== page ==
Boom! My 15 minutes of fame are over. Demoted from the hallowed "Featured Blog" spot, I will now linger in Community Blogs and be forgotten…or not!? To those who are still logging in for alien bits and bobs, I extend a big extraterrestrial hug.
A special extraterrestrial hug goes out to my mother who was quick to point out that I misspelt acclimatisation twice in my last blog (and got it right once). This is an unacceptable drop in writing standards for which I apologise.
In this entry, I will be looking at the potential pitfalls of setting up your own exploration base, a.k.a Home. There is the option (for those who have funding from The Company) to spend your entire stay in those specially adapted alien pods, referred to as serviced apartments. For the V.I.P E.T there may even be some swanky specially adapted villa at your disposal.
However, after 6 weeks in a serviced apartment, we felt we were ready to strike out. The all inclusive buffet breakfast had become a painful daily decision making process; TOH especially was struggling with having to force his face into a grimace 6 times on his way there to every friendly Alien Relationship Manager who wished him a good day.
My first pod hunt consisted of looking at a total of 34 flats before I finally settled on the first one. This might appear to some of you to have been a pointless exercise but it has given me an invaluable overview of the Guangzhou rental market.
As a useful guide, the following criteria now make up my "Alien Pod Checklist".
OK, as a newly landed alien in a city the size of your entire planet where frankly you have no idea where you are most of the time, this is perhaps less relevant than it would appear.
Nevertheless, there are certain things you can look for. Parks nearby, tick. Shops nearby, tick. An alien drinking hole within stumbling distance is also a bonus, especially in the early days when taking a taxi after a few beverages is not an option (explained in later entry on transport).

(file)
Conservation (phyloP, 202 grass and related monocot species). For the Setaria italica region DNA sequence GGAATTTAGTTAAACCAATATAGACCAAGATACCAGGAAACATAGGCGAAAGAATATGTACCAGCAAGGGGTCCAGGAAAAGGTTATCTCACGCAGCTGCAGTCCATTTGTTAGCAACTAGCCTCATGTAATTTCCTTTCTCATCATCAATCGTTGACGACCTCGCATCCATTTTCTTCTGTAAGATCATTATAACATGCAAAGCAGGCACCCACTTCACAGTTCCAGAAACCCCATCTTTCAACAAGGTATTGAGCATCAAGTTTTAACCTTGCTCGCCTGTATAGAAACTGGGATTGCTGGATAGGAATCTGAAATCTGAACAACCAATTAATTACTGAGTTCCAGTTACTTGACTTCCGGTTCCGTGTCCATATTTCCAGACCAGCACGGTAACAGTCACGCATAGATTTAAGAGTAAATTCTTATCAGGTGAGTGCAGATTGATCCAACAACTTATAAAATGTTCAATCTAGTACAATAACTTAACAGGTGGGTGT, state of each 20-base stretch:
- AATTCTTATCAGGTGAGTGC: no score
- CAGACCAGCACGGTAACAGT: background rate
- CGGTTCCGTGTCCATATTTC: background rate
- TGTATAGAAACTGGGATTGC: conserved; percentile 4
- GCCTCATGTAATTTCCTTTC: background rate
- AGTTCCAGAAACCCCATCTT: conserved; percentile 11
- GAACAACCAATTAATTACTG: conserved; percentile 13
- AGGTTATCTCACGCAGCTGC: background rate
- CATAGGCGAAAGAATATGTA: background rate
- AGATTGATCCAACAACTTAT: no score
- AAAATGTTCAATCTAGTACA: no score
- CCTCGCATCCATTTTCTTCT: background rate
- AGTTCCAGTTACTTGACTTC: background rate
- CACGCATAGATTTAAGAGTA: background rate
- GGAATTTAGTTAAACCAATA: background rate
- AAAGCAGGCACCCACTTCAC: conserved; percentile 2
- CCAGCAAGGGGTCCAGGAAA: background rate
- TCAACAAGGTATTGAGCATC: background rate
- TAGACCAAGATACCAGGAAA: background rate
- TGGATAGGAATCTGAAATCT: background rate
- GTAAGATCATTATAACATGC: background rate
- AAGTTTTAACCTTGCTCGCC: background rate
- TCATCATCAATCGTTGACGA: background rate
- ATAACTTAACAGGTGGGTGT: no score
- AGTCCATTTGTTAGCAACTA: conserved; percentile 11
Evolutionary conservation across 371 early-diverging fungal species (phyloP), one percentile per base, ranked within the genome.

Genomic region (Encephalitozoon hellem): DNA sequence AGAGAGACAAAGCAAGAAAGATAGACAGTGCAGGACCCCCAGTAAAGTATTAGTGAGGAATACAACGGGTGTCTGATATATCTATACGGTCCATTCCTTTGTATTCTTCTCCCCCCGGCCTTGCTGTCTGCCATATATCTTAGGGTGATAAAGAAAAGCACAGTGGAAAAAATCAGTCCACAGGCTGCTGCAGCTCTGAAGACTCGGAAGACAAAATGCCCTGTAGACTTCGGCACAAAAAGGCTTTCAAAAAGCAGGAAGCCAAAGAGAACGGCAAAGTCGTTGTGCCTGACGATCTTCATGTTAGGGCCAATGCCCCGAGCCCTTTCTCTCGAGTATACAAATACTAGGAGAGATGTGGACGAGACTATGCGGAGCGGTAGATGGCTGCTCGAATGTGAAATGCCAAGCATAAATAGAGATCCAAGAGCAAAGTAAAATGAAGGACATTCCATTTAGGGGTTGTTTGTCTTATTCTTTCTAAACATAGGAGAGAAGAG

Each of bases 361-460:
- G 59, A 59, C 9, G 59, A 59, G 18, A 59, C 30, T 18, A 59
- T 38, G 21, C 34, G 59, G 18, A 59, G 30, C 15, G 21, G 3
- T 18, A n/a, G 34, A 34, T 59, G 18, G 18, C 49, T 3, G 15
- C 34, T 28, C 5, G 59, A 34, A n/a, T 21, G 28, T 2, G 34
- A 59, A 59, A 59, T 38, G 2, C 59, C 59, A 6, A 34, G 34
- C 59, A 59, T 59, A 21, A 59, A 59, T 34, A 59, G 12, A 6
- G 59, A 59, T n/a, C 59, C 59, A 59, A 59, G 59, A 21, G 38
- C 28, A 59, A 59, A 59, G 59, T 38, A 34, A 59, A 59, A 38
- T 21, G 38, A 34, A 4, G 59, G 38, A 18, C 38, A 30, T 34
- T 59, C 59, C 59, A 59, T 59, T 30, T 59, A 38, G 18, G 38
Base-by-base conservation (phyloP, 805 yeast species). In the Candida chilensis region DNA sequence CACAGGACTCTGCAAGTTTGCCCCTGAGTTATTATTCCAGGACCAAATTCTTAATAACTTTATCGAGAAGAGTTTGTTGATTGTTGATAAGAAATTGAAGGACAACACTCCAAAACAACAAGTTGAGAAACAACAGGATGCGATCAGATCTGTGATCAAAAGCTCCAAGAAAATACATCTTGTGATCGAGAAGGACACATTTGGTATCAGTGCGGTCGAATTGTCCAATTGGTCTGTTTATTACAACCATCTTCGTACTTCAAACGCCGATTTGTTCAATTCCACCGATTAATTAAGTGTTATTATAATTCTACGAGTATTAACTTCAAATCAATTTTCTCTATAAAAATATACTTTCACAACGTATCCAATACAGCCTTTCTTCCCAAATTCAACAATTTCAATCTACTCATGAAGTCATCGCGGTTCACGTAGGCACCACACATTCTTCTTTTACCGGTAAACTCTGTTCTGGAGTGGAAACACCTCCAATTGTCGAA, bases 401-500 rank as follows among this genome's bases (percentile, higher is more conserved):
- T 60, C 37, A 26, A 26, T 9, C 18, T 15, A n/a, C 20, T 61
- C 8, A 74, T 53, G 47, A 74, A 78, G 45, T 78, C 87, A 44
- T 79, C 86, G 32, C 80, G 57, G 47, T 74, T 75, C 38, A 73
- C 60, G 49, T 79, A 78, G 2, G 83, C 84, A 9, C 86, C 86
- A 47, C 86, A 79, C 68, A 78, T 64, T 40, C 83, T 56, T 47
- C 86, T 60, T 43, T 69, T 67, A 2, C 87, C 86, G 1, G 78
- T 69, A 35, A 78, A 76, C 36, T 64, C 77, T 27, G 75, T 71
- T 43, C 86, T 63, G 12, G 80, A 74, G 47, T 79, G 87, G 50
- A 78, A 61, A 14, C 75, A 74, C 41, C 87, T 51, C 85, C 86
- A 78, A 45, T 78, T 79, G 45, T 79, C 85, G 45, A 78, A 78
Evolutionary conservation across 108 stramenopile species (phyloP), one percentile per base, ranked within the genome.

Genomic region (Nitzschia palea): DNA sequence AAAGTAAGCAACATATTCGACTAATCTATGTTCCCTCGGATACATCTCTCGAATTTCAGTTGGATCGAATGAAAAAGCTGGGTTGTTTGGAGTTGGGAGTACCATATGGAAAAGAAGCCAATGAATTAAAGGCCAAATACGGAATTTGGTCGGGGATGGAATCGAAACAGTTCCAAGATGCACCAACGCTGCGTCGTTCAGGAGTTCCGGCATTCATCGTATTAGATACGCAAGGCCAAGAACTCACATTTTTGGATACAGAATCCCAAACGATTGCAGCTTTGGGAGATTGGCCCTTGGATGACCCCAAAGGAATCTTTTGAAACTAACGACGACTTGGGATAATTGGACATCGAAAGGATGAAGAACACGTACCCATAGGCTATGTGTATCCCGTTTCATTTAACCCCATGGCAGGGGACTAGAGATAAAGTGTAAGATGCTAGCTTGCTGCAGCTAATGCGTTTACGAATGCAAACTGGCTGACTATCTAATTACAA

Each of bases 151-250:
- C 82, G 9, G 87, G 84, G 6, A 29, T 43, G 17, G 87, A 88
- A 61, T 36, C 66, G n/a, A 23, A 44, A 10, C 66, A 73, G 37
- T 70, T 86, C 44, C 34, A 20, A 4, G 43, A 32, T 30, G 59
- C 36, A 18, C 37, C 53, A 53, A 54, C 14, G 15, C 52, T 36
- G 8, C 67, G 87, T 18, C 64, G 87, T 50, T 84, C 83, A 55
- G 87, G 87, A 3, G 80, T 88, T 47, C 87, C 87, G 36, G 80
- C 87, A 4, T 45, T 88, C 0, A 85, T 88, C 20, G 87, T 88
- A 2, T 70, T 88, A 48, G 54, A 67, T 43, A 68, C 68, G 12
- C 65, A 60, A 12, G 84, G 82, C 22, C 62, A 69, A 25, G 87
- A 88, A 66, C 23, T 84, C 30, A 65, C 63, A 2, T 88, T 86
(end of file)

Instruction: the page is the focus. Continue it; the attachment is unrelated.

You may wonder why, despite the size of the city and the number of towers stuffed with flats, your friendly agent always gently guides you towards the same residential compounds. This quite simply is down to the fact that they feel you would be safer living in an Alien Ghetto.
When it comes to this criteria, I would encourage all aliens to use their oversized heads to keep an open mind. There are a plethora of available apartments out there but all with their own unique style. I have categorised a few of them as follows:
The Minimalist. This flat is a blank canvas. So blank indeed that it appears that the builders have just popped out for a cup of hot water and left behind a half finished shell. This is the alien pod with much potential but requires much effort (stress) and vision, perhaps more than you have at your disposal.
The Dynasty. Think Liberace goes for tea in Versailles. Watch out for low slung chandeliers, faded velvet curtains and scuffs on the gold leaf furniture. This may seem like a fun, novelty option for a newly arrived alien but take a moment to reflect…
The Feng Shui. Are you confused by the fibreglass rock pool installed in the corner of the living room, or the wall mounted empty fish tank in the hall? You are in a paradise of perfectly aligned energy flows. Of course, the waterfall in the kitchen may no longer be functioning, but you can't deny this flat has a certain feel to it.